Social Research – Definition, Steps and Objectives

Definitions of Social Research

The term ‘social research’ has been defined by different scholars differently. The few definitions are as follows:

  • Prof. C.A. Moser defined it as “systematized investigation to give new knowledge about social phenomena and surveys, we call social research”.
  • Rummel defined it as “it is devoted to a study to mankind in his social environment and is concerned with improving his understanding of social orders, groups, institutes and ethics”.
  • M.H. Gopal defined it as “it is scientific analysis of the nature and trends of social phenomena of groups or in general of human behavior so as to formulate broad principles and scientific concepts”.
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Experimental research and it’s stages

Science revolves around experiments, and learning the best way of conducting an experiment is crucial to obtaining useful and valid results. When scientists speak of experiments, in the strictest sense of the word, they mean a true experiment, where the scientist controls all of the factors and conditions. Real world observations, and case studies, should be referred to as observational research, rather than experiments. For example, observing animals in the wild is not a true experiment, because it does not isolate and manipulate an independent variable.


With an experiment, the researcher is trying to learn something new about the world, an explanation of ‘why’ something happens.… Read the rest

Descriptive research and it’s methods

Descriptive research is used to obtain information concerning the current status of the phenomena to describe “what exists” with respect to variables or conditions in a situation. The methods involved range from the survey which describes the status quo, the correlation study which investigates the relationship between variables, to developmental studies which seek to determine changes over time.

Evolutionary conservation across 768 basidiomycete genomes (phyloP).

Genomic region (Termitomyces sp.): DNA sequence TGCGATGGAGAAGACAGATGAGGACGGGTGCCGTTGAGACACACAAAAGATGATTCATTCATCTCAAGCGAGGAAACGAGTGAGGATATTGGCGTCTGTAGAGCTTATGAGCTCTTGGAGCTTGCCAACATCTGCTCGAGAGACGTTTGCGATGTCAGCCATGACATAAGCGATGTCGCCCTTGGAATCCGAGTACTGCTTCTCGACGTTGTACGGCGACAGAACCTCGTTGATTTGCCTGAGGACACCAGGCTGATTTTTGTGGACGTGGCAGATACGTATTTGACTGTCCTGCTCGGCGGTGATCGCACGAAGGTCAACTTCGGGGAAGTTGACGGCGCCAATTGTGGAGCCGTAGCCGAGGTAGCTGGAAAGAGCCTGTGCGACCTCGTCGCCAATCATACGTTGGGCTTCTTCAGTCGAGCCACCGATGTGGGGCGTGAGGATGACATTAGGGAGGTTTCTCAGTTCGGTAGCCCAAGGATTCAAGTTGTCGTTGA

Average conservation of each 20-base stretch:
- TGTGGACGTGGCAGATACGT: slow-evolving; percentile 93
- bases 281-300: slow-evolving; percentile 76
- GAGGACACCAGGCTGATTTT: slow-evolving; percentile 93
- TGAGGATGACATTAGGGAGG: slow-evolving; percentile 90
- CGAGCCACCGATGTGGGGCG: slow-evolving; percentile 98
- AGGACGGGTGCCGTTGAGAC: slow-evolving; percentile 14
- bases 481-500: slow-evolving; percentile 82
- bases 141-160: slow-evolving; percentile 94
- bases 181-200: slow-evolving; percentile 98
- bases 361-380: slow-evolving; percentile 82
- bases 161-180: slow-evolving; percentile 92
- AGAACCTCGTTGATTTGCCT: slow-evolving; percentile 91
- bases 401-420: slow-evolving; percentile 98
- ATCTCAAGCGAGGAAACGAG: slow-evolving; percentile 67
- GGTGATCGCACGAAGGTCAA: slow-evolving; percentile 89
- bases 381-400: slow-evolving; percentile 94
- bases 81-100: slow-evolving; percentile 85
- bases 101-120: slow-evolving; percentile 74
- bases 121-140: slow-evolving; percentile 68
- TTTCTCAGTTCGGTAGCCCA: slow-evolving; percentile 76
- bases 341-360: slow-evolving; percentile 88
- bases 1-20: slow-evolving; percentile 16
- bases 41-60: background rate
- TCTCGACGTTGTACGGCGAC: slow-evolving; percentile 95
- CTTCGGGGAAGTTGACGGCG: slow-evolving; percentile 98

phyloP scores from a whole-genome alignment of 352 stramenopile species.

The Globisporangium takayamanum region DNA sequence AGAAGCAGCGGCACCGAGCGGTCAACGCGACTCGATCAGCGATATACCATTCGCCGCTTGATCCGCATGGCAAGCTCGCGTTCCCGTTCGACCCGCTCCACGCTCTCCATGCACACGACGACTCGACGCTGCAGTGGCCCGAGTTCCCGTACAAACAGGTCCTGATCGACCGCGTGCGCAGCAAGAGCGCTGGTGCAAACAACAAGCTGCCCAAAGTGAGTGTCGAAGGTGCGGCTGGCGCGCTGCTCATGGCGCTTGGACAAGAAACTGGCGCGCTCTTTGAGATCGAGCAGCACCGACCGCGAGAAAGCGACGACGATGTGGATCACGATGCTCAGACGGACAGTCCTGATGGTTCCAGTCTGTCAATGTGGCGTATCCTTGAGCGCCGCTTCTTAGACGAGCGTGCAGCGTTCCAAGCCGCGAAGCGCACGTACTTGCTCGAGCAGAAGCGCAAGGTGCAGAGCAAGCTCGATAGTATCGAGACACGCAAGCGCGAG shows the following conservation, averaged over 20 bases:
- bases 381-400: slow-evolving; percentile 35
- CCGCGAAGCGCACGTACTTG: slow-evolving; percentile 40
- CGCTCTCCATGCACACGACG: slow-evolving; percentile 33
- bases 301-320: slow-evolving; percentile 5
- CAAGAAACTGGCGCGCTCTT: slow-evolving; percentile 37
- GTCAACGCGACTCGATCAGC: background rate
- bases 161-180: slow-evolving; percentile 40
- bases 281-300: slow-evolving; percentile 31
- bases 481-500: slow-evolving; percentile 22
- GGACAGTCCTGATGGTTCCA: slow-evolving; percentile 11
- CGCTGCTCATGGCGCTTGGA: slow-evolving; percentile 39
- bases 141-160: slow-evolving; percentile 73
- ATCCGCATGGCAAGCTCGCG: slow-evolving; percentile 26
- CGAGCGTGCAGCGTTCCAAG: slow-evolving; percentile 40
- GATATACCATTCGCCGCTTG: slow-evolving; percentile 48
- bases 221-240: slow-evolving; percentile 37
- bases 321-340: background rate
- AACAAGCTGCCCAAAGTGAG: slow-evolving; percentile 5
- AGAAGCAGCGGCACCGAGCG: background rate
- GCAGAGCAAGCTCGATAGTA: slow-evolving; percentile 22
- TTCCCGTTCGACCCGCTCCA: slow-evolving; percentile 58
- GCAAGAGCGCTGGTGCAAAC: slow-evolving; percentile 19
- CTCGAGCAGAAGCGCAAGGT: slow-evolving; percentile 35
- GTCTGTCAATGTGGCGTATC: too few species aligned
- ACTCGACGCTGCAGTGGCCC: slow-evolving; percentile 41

Descriptive Research Methods

1. Case Studies

Detailed analysis of a single (or limited number) of people or events.   Case studies are usually interesting because of the unusualness of the case .The major problem with case studies is the problem of objectivity.   The person who is presenting the case usually has some theoretical orientation.  … Read the rest

Exploratory research and it’s methods

Exploratory research is conducted to clarify ambiguous problems. Management may have discovered general problems, but research is needed to gain better understanding of the dimensions of the problems. Exploratory studies provide information to use in analyzing a situation, but uncovering conclusive evi ­dence to determine a particular course of action is not the purpose of exploratory research. Usually, exploratory research is conducted with the expectation that subsequent research will be required to provide conclusive evi ­dence, It is a serious mistake to rush into detailed surveys before less expen ­sive and more readily available sources of information have been exhausted.

In an organisation considering a program to help employees with childcare needs, for example, exploratory research with a small number of employees who have children might determine that many of them have spouses who also work and that these employees have positive reactions to the possibility of an on-site child-care program.… Read the rest

The Basic Types of Research

Research is an academic activity and as such the term should be used in a technical sense. According to Clifford woody research companies defining and redefining problems, formulating hypothesis or suggested solutions; collecting, organizing and evaluating data; making deductions and reaching conclusions; and at last carefully testing the conclusions to determine whether they fit the formulating hypothesis. Research is, thus, an original contribution to the existing stock of knowledge making for its advancement. It is the persuit of truth with the help of study, observation, comparison and experiment.

Research may be classified into different types for the sake of better understanding of the concept.… Read the rest

Primary stages of research process

Research is a source which can be draw upon to make a substantial contribution to the body of the knowledge; research should be followed by some sort of original contribution. The primary stage of any research process includes:

  • Observation: Research start with observation, which leads to curiosity to learn more about what has been observed. Observation can either be unaided visual observation or guided and controlled observation. Sometimes a casual or associated observation leading to substantial research and a great invention. Deliberate and guided observation can also form the basis for research. While observation leads to research, research results in elaborate observation and convulsions; or even further research observation can either be subjective or objective.
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